A few thoughts on storytelling

In my field I hear the word storytelling a lot. What is it exactly? Storytelling is a verbal journey that a companion or complete stranger is able to lead us on. It’s a tool to connect us all – regardless of creed, color or background – on a human level. The deepest level. It makes us realize that we’re not all so different.

In November I was working on a brand redesign and thought that the identity would be so much stronger if the founders of the business would tell their story. How did the business develop, what is their inspiration and what were the challenges they faced? Every business in the world should be this transparent if they want to reach their potential customers on the deepest level. Stories stick with us, effect us, and change our behavior.

I’m fascinated by the way my experience of places changes once I know the story behind the walls. I want to create a platform for people of Madrid to be able to share their stories, and I’m sure they have lots of them. The site will be place-based and, ideally, it will point out that our surroundings are more connected to our life stories than we may realize.

There are a few precedents that I enjoy very much for different reasons. I’ve written about Jonathan Harris’ creation, Cowbird, here, and here is the story that I contributed to the site a few days ago. The ‘saga’ is the defining principle of Cowbird, which for now the only one being Occupy Wall Street. Further down in the site hierarchy there are many other defining principles; people, relationships, subject tags, loved, etc. This is a layered and complex site, but SO beautiful and easy to navigate.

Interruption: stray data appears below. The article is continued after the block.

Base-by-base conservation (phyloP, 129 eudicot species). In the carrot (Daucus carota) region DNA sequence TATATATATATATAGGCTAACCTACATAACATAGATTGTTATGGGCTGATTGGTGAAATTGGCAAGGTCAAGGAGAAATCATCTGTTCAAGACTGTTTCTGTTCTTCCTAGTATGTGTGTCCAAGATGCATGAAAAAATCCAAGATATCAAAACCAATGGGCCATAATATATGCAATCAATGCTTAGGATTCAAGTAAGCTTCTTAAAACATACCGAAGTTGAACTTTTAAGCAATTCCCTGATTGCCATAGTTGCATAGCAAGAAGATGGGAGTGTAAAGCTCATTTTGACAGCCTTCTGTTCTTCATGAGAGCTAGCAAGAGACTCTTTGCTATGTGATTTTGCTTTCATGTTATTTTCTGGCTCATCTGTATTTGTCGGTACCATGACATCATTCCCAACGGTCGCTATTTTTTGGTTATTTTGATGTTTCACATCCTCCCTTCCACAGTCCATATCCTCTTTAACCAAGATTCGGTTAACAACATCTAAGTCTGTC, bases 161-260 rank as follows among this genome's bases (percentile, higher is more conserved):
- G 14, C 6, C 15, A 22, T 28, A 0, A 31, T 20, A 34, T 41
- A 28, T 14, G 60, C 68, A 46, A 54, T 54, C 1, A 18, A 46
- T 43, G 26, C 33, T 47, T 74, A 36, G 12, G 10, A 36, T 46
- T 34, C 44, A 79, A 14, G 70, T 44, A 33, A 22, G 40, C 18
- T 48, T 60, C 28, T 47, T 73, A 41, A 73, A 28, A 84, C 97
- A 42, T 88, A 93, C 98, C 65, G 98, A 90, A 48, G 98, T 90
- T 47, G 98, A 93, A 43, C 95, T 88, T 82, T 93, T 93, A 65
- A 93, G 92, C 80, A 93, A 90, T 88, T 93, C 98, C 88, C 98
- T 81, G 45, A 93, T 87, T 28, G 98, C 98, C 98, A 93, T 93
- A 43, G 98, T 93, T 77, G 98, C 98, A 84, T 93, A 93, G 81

The stories are gorgeous and touching. Harris has given artists, poets and journalists a safe space to express their otherwise private moments. The website is turning into a smorgasborg of love, pain, longing and curiosity. There is this great capability of adding sound to the story as well. Something that this author has done really well. I feel so comfortable contributing to the site because I know that the most important thing is that my contribution comes from my heart.

Before I moved to Madrid, over the past year or so I noticed this ‘pod’ outside of City Hall (‘pod’ being a term from one of my architecture-ish classes).

Designed by Local Projects, a design studio in NYC, Storycorps booths give people the opportunity to sit down and record their life story in forty minutes. Especially significant because of the ten year anniversary of 9/11, many of the stories were from family of the victims who used the opportunity to connect others with the memory of their loved one.

Local Projects works on a plethora of storytelling projects, including this video for Stone Barns and this platform for people to tell tales of their center of town. As long as it’s called “Main Street” people can submit photos, audio and written accounts of what happens on their Main Street. Local Projects is a studio of master storytellers with the ability to create meaning from a conversation, and to turn a conversation into an event. They call these projects collaborative storytelling, and it’s very interesting to me that the most important aspect of their success lies with other people’s ability to listen.

New York Writes Itself is a ‘production’ about New York by the people of New York. As they say, you can’t make this shit up. The ‘script’ is an running Twitter-ish feed of random contributions from people all around New York City. I like the brief format with a steady stream of updates, and love the tone of the site (I mean, just check out the chairman), but I wish there was more imagery – there would be some really good photos to complement the anecdotes of the city. This site definitely has the cool-factor, and the theme capitalizes on NYC being the film-making capital of the world. I also enjoyed seeing the recent collaboration with letterpress artists recently shown at the Art Director’s Club.

So what is all this? It’s not about advertising, branding or selling products. It’s about finding what is most important in each of our individual lives, maybe understanding each other and our environments a little better, and possibly restoring some of our faith in humanity.

Published by Elizabeth Pizzuti

Design, art, and cats mostly

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